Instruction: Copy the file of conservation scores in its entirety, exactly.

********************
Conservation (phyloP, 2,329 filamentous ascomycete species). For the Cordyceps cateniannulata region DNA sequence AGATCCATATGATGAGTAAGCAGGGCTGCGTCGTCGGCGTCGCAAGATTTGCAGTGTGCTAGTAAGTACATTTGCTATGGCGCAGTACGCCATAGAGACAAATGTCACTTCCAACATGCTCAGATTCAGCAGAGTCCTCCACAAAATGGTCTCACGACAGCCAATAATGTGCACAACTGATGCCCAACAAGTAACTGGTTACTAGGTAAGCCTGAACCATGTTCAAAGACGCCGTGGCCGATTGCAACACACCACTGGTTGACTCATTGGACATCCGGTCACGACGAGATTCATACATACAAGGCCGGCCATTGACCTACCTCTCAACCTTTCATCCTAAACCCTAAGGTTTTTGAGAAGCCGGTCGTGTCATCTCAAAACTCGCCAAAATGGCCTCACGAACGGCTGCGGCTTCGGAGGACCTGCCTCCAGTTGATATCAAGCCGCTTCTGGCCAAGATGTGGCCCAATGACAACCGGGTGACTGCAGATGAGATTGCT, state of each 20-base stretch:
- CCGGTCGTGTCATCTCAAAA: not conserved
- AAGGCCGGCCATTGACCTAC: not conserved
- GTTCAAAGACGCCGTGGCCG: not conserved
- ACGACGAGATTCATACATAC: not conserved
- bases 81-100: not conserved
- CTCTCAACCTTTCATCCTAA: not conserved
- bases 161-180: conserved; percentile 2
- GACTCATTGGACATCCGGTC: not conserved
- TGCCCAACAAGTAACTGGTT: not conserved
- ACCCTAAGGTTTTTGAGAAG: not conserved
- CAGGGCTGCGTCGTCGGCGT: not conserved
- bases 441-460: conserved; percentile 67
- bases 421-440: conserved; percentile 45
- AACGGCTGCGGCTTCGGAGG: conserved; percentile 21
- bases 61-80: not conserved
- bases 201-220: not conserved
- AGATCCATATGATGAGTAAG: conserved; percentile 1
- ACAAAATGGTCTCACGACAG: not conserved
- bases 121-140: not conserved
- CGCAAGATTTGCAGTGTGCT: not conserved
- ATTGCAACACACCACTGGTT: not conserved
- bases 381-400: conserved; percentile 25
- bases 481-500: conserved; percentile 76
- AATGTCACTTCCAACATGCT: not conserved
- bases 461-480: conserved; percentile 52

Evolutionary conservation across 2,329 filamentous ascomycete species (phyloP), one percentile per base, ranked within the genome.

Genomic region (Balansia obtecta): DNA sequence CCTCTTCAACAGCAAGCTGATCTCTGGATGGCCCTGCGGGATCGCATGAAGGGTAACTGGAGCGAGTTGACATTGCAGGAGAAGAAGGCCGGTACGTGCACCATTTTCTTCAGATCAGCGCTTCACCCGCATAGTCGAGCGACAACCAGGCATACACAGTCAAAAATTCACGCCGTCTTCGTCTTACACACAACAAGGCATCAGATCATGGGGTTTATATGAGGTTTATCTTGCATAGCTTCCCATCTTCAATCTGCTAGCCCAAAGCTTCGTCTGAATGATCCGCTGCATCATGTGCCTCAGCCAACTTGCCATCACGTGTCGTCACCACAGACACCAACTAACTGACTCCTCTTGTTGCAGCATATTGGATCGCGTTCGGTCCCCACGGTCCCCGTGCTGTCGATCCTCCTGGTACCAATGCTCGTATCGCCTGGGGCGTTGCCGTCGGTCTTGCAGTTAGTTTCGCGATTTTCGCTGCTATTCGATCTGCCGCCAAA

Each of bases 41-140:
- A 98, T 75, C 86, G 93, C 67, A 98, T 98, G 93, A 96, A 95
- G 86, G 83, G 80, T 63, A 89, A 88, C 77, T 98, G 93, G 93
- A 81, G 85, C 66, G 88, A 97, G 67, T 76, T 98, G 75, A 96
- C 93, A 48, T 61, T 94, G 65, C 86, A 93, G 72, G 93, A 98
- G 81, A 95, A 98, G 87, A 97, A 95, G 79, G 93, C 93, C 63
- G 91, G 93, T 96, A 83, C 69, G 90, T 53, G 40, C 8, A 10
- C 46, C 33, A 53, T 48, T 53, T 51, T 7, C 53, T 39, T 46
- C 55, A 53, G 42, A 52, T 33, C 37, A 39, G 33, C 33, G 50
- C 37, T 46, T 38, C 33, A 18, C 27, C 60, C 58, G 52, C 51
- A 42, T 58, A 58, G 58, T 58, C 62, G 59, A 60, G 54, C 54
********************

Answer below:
Conservation (phyloP, 2,329 filamentous ascomycete species). For the Cordyceps cateniannulata region DNA sequence AGATCCATATGATGAGTAAGCAGGGCTGCGTCGTCGGCGTCGCAAGATTTGCAGTGTGCTAGTAAGTACATTTGCTATGGCGCAGTACGCCATAGAGACAAATGTCACTTCCAACATGCTCAGATTCAGCAGAGTCCTCCACAAAATGGTCTCACGACAGCCAATAATGTGCACAACTGATGCCCAACAAGTAACTGGTTACTAGGTAAGCCTGAACCATGTTCAAAGACGCCGTGGCCGATTGCAACACACCACTGGTTGACTCATTGGACATCCGGTCACGACGAGATTCATACATACAAGGCCGGCCATTGACCTACCTCTCAACCTTTCATCCTAAACCCTAAGGTTTTTGAGAAGCCGGTCGTGTCATCTCAAAACTCGCCAAAATGGCCTCACGAACGGCTGCGGCTTCGGAGGACCTGCCTCCAGTTGATATCAAGCCGCTTCTGGCCAAGATGTGGCCCAATGACAACCGGGTGACTGCAGATGAGATTGCT, state of each 20-base stretch:
- CCGGTCGTGTCATCTCAAAA: not conserved
- AAGGCCGGCCATTGACCTAC: not conserved
- GTTCAAAGACGCCGTGGCCG: not conserved
- ACGACGAGATTCATACATAC: not conserved
- bases 81-100: not conserved
- CTCTCAACCTTTCATCCTAA: not conserved
- bases 161-180: conserved; percentile 2
- GACTCATTGGACATCCGGTC: not conserved
- TGCCCAACAAGTAACTGGTT: not conserved
- ACCCTAAGGTTTTTGAGAAG: not conserved
- CAGGGCTGCGTCGTCGGCGT: not conserved
- bases 441-460: conserved; percentile 67
- bases 421-440: conserved; percentile 45
- AACGGCTGCGGCTTCGGAGG: conserved; percentile 21
- bases 61-80: not conserved
- bases 201-220: not conserved
- AGATCCATATGATGAGTAAG: conserved; percentile 1
- ACAAAATGGTCTCACGACAG: not conserved
- bases 121-140: not conserved
- CGCAAGATTTGCAGTGTGCT: not conserved
- ATTGCAACACACCACTGGTT: not conserved
- bases 381-400: conserved; percentile 25
- bases 481-500: conserved; percentile 76
- AATGTCACTTCCAACATGCT: not conserved
- bases 461-480: conserved; percentile 52

Evolutionary conservation across 2,329 filamentous ascomycete species (phyloP), one percentile per base, ranked within the genome.

Genomic region (Balansia obtecta): DNA sequence CCTCTTCAACAGCAAGCTGATCTCTGGATGGCCCTGCGGGATCGCATGAAGGGTAACTGGAGCGAGTTGACATTGCAGGAGAAGAAGGCCGGTACGTGCACCATTTTCTTCAGATCAGCGCTTCACCCGCATAGTCGAGCGACAACCAGGCATACACAGTCAAAAATTCACGCCGTCTTCGTCTTACACACAACAAGGCATCAGATCATGGGGTTTATATGAGGTTTATCTTGCATAGCTTCCCATCTTCAATCTGCTAGCCCAAAGCTTCGTCTGAATGATCCGCTGCATCATGTGCCTCAGCCAACTTGCCATCACGTGTCGTCACCACAGACACCAACTAACTGACTCCTCTTGTTGCAGCATATTGGATCGCGTTCGGTCCCCACGGTCCCCGTGCTGTCGATCCTCCTGGTACCAATGCTCGTATCGCCTGGGGCGTTGCCGTCGGTCTTGCAGTTAGTTTCGCGATTTTCGCTGCTATTCGATCTGCCGCCAAA

Each of bases 41-140:
- A 98, T 75, C 86, G 93, C 67, A 98, T 98, G 93, A 96, A 95
- G 86, G 83, G 80, T 63, A 89, A 88, C 77, T 98, G 93, G 93
- A 81, G 85, C 66, G 88, A 97, G 67, T 76, T 98, G 75, A 96
- C 93, A 48, T 61, T 94, G 65, C 86, A 93, G 72, G 93, A 98
- G 81, A 95, A 98, G 87, A 97, A 95, G 79, G 93, C 93, C 63
- G 91, G 93, T 96, A 83, C 69, G 90, T 53, G 40, C 8, A 10
- C 46, C 33, A 53, T 48, T 53, T 51, T 7, C 53, T 39, T 46
- C 55, A 53, G 42, A 52, T 33, C 37, A 39, G 33, C 33, G 50
- C 37, T 46, T 38, C 33, A 18, C 27, C 60, C 58, G 52, C 51
- A 42, T 58, A 58, G 58, T 58, C 62, G 59, A 60, G 54, C 54